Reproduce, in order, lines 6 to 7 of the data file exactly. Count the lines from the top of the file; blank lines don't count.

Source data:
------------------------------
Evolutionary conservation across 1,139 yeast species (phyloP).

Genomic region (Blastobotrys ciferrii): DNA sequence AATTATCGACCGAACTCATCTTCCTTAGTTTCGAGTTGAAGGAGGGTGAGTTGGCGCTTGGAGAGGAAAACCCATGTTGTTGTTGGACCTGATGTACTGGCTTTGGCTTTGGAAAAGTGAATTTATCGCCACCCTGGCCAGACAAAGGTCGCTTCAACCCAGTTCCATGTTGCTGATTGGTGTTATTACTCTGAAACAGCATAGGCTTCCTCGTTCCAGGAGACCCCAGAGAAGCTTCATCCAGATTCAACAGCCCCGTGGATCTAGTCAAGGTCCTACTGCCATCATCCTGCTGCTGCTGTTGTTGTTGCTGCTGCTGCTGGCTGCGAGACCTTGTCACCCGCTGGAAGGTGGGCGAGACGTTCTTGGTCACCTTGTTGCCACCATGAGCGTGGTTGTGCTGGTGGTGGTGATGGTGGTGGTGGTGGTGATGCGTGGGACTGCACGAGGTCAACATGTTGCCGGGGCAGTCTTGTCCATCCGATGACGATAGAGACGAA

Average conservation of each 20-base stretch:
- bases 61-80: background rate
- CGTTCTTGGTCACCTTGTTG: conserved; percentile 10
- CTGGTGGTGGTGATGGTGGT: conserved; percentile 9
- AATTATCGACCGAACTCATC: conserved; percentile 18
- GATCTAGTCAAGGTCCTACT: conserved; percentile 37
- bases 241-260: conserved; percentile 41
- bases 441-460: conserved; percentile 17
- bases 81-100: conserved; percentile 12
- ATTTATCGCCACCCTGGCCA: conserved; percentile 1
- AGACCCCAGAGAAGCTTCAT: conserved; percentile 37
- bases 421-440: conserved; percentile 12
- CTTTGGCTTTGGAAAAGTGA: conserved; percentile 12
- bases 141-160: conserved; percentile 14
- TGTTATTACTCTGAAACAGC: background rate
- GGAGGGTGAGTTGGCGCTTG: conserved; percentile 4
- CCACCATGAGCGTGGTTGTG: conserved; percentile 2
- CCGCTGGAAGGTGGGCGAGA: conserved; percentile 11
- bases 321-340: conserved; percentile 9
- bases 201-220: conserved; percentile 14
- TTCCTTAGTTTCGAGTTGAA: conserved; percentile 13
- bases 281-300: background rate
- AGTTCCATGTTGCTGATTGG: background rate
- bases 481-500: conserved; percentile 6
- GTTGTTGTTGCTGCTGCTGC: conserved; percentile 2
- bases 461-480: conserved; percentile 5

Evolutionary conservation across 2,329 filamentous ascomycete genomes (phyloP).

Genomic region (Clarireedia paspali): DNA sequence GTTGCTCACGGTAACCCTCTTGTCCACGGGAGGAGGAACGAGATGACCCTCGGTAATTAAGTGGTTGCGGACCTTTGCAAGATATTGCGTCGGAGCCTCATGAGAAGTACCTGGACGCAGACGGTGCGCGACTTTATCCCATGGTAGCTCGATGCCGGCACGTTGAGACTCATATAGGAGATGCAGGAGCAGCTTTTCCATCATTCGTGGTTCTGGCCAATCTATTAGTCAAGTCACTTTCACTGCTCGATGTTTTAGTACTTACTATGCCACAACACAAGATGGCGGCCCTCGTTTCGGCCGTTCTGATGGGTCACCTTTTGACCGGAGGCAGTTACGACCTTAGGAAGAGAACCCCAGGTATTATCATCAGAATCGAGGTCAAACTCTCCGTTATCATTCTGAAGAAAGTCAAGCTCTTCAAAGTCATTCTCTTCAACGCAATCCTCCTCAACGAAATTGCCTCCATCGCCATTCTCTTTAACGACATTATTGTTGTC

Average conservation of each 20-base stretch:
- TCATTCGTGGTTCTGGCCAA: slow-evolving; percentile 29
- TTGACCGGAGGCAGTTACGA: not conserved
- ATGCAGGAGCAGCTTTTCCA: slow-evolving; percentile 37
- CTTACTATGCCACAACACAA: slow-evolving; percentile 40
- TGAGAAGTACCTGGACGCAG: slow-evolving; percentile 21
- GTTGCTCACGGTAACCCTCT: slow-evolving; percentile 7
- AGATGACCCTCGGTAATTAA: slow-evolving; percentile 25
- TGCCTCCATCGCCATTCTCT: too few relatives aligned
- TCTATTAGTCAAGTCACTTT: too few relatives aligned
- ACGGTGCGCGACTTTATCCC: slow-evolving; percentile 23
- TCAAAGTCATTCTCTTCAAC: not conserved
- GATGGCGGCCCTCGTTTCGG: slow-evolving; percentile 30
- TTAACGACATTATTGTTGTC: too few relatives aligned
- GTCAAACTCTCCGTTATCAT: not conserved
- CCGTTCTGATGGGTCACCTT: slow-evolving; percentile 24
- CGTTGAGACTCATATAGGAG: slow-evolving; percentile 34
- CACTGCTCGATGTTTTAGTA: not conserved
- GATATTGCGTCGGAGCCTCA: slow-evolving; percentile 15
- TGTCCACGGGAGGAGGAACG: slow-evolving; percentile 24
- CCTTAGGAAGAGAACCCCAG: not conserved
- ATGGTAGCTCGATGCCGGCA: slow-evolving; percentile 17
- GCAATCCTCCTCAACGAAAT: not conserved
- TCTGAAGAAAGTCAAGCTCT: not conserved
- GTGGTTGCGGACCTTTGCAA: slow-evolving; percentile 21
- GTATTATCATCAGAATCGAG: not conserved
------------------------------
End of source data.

- CTGGTGGTGGTGATGGTGGT: conserved; percentile 9
- AATTATCGACCGAACTCATC: conserved; percentile 18